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Chicago Dancing Festival delights, but here’s how to make it better

Hubbard Street Dance Chicago performs segment from Ohad Nahari's 'TablRasa' Chicago Dancing Festival finale Saturday Millennium Park. | CHERYL MANN

Hubbard Street Dance Chicago performs a segment from Ohad Nahari's "Tabla Rasa" at the Chicago Dancing Festival finale Saturday at Millennium Park. | CHERYL MANN

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Updated: September 28, 2012 6:10AM



For the sixth year running, there was not a drop of rain Saturday to disturb the grand finale of the Chicago Dancing Festival — that amazing, admission-free phenomenon that showcases a sophisticated mix of classical, modern and contemporary dance performed by companies from Chicago and throughout the United States.

Clearly the weather gods must be dancers, or at the very least, dance-lovers. And, like the estimated crowd of more than 10,000 who gathered in Millennium Park (a crowd very much a cross-section of the city itself), they were treated to quite an evening. Among the highlights:

† Hubbard Street Dance Chicago’s thrilling, intensely immediate performance of the first section of “Tabula Rasa,” Israeli choreographer Ohad Naharin’s heated conjuring of male-female relationships to the music of Arvo Part.

† The easeful, elegant, snap, crackle and pop of New York City Ballet soloists Ana Sophia Scheller and Gonzalo Garcia in the pas de deux from Petipa’s “Don Quixote.” Always a test of superb technique and high Spanish style, it was full of special flourishes here. And Scheller and Garcia, supremely well matched, also bring a unique warmth to their spectacular dancing. Neat trick.

† The Houston Ballet’s altogether lovely performance of Mark Morris’ “Drink to Me Only With Thine Eyes” (with Virgil Thomson’s piano score played live by Katherine Burkwall-Ciscon). Morris’ 1988 work is a charmer, with a classical ballet vocabulary subtly infused with hints of American folk dance, and the leggy women and exceptionally fleet, strong men of the company were most winning.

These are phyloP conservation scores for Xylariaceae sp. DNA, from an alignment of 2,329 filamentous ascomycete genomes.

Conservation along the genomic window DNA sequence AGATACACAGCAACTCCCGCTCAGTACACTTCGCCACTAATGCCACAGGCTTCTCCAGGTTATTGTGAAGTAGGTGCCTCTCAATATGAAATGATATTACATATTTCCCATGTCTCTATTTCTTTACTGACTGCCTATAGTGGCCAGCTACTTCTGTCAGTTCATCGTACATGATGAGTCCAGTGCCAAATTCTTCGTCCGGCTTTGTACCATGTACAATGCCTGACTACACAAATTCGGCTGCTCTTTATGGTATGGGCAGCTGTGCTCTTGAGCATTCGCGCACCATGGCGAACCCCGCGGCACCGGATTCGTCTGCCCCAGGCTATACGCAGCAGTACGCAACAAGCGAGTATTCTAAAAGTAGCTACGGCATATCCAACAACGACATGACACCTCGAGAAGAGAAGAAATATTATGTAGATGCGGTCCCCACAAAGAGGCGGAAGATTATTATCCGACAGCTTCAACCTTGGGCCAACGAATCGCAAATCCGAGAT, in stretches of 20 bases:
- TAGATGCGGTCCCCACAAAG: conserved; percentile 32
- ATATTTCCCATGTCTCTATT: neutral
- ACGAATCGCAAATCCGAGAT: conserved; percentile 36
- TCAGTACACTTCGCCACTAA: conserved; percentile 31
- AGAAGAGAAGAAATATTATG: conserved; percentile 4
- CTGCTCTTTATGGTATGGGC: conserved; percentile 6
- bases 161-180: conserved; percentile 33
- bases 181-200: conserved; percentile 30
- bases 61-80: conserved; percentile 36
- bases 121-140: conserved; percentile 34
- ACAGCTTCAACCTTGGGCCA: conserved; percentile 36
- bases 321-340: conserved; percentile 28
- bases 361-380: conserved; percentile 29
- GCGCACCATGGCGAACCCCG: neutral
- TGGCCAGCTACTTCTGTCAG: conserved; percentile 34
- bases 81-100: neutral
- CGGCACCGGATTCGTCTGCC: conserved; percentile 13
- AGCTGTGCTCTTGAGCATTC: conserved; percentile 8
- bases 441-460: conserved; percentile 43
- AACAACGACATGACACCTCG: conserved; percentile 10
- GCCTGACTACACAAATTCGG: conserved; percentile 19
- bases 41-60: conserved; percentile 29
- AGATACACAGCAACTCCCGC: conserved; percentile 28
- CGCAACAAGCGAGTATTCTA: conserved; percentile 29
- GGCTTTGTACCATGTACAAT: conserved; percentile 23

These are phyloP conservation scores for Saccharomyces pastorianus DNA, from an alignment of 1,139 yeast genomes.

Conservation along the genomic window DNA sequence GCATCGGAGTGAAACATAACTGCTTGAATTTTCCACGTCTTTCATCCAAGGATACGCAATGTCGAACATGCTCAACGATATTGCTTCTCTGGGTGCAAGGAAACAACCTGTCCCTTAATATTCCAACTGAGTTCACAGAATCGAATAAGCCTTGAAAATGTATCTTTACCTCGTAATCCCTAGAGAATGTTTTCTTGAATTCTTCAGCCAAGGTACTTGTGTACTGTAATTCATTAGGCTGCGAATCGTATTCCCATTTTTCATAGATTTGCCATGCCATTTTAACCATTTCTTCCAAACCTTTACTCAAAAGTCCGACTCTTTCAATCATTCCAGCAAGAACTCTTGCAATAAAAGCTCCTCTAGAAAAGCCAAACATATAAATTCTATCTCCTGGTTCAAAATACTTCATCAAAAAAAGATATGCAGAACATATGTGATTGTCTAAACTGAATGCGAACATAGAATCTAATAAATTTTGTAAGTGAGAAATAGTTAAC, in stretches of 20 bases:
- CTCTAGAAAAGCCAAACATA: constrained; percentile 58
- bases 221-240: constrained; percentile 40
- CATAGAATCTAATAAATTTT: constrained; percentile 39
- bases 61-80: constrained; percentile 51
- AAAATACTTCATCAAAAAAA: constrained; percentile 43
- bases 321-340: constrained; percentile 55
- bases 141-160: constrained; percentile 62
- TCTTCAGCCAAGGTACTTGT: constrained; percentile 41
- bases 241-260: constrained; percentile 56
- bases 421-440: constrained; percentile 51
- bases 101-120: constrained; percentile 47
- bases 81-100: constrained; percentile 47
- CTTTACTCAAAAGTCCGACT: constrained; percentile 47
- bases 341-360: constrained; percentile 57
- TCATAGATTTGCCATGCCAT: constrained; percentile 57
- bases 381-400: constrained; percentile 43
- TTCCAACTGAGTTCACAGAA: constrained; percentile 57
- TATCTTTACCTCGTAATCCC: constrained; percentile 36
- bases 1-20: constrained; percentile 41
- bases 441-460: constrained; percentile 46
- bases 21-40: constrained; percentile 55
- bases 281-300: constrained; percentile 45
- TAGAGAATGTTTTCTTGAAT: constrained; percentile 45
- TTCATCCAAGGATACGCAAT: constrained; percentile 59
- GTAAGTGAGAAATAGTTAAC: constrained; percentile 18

† Sofiane Sylve and Vito Mazzeo of the San Francisco Ballet in Christopher Wheeldon’s exquisitely modernist pas de deux, set to the angular music of Gyorgy Ligeti. Sylve is a strong dancer and a great beauty, but there is something palpably tense about the onstage relationship between these two dancers.

† Also on the program was a reprise of the central section of “Chronicle,” Martha Graham’s 1938 anti-war work, with the powerhouse women of the Graham company seizing the stage with their jumps and frieze-like moves; Nicholas Leichter’s hip-hop creation, “Touch of Soul,” expertly rendered by the dancers of After School Matters (with Mayor Emanuel noting that a new park will soon be named for that program’s longtime supporter, Maggie Daley), and a reprise of the playful “Bolero Chicago,” which, as the announcer noted, was the work of “Larry Keigwin + Company and your neighbors.”

This weeklong, multi-venue festival is, without a doubt, something of a miracle, but a number of ideas might be considered to make it even better. They include:

† Adding some international companies to the lineup (perhaps Sweden’s Cullberg Ballet, the Nederlands Dans Theater, the Royal Danish Ballet, Britain’s Rambert Dance or the Australian Ballet).

† Programming more of Chicago’s own ethnically rooted troupes, including Luna Negra Dance Theatre (whose production of “Carmen.maquia” would bring the house down); Ensemble Espanol Dance Theater (whose “Zapateado,” about Spanish cowboys, is a knockout); a return visit by Muntu Dance Theatre, or a first look at Kalapriya, Chicago’s Indian dance company.

† Building in an extra intermission or two at the indoor venues and using that time to show videos of Chicago’s smaller and more experimental companies. (A live performance of a section from Thodos Dance Chicago’s “The White City: Chicago’s Columbia Exposition of 1893” would intrigue the Millennium Park audience.)

† Finding funding for more live musical accompaniment.

† Creating a far more distinctive logo for the festival. Also, banners, fliers and posters on the CTA are needed, alerting both locals and tourists to the event. Chicago’s tourism office also needs to do more promotional work, nationally and internationally

† Taking a tip from the success of Shakespeare in the Parks this summer and putting together a challenging dance program that can travel to a handful of neighborhood parks, too.



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